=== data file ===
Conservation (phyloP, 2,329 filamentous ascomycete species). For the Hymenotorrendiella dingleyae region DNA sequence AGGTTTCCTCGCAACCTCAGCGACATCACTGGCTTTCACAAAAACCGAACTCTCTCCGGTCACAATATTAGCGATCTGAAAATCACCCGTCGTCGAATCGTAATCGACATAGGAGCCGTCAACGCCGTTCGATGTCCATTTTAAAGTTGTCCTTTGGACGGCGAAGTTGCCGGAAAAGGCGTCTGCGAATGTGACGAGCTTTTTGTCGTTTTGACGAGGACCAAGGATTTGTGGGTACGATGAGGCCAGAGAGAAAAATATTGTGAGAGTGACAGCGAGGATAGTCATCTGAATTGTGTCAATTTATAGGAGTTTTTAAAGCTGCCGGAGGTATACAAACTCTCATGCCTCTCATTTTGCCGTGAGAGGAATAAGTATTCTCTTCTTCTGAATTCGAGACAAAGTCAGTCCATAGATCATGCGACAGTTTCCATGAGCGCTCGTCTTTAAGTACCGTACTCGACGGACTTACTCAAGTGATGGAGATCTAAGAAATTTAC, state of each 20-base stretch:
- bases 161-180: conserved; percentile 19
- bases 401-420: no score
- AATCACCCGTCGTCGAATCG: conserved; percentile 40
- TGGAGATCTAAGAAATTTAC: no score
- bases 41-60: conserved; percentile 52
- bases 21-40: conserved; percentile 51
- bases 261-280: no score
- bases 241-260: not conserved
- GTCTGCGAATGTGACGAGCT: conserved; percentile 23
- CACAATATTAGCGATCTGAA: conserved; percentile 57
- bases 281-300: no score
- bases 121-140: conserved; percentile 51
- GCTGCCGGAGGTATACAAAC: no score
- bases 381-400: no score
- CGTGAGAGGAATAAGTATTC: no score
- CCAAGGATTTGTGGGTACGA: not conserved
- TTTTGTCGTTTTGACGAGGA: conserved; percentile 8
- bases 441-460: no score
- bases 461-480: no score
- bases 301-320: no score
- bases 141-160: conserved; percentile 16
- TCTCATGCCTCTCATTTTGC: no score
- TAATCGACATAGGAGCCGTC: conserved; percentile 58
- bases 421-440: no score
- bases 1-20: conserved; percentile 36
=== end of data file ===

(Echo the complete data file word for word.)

Conservation (phyloP, 2,329 filamentous ascomycete species). For the Hymenotorrendiella dingleyae region DNA sequence AGGTTTCCTCGCAACCTCAGCGACATCACTGGCTTTCACAAAAACCGAACTCTCTCCGGTCACAATATTAGCGATCTGAAAATCACCCGTCGTCGAATCGTAATCGACATAGGAGCCGTCAACGCCGTTCGATGTCCATTTTAAAGTTGTCCTTTGGACGGCGAAGTTGCCGGAAAAGGCGTCTGCGAATGTGACGAGCTTTTTGTCGTTTTGACGAGGACCAAGGATTTGTGGGTACGATGAGGCCAGAGAGAAAAATATTGTGAGAGTGACAGCGAGGATAGTCATCTGAATTGTGTCAATTTATAGGAGTTTTTAAAGCTGCCGGAGGTATACAAACTCTCATGCCTCTCATTTTGCCGTGAGAGGAATAAGTATTCTCTTCTTCTGAATTCGAGACAAAGTCAGTCCATAGATCATGCGACAGTTTCCATGAGCGCTCGTCTTTAAGTACCGTACTCGACGGACTTACTCAAGTGATGGAGATCTAAGAAATTTAC, state of each 20-base stretch:
- bases 161-180: conserved; percentile 19
- bases 401-420: no score
- AATCACCCGTCGTCGAATCG: conserved; percentile 40
- TGGAGATCTAAGAAATTTAC: no score
- bases 41-60: conserved; percentile 52
- bases 21-40: conserved; percentile 51
- bases 261-280: no score
- bases 241-260: not conserved
- GTCTGCGAATGTGACGAGCT: conserved; percentile 23
- CACAATATTAGCGATCTGAA: conserved; percentile 57
- bases 281-300: no score
- bases 121-140: conserved; percentile 51
- GCTGCCGGAGGTATACAAAC: no score
- bases 381-400: no score
- CGTGAGAGGAATAAGTATTC: no score
- CCAAGGATTTGTGGGTACGA: not conserved
- TTTTGTCGTTTTGACGAGGA: conserved; percentile 8
- bases 441-460: no score
- bases 461-480: no score
- bases 301-320: no score
- bases 141-160: conserved; percentile 16
- TCTCATGCCTCTCATTTTGC: no score
- TAATCGACATAGGAGCCGTC: conserved; percentile 58
- bases 421-440: no score
- bases 1-20: conserved; percentile 36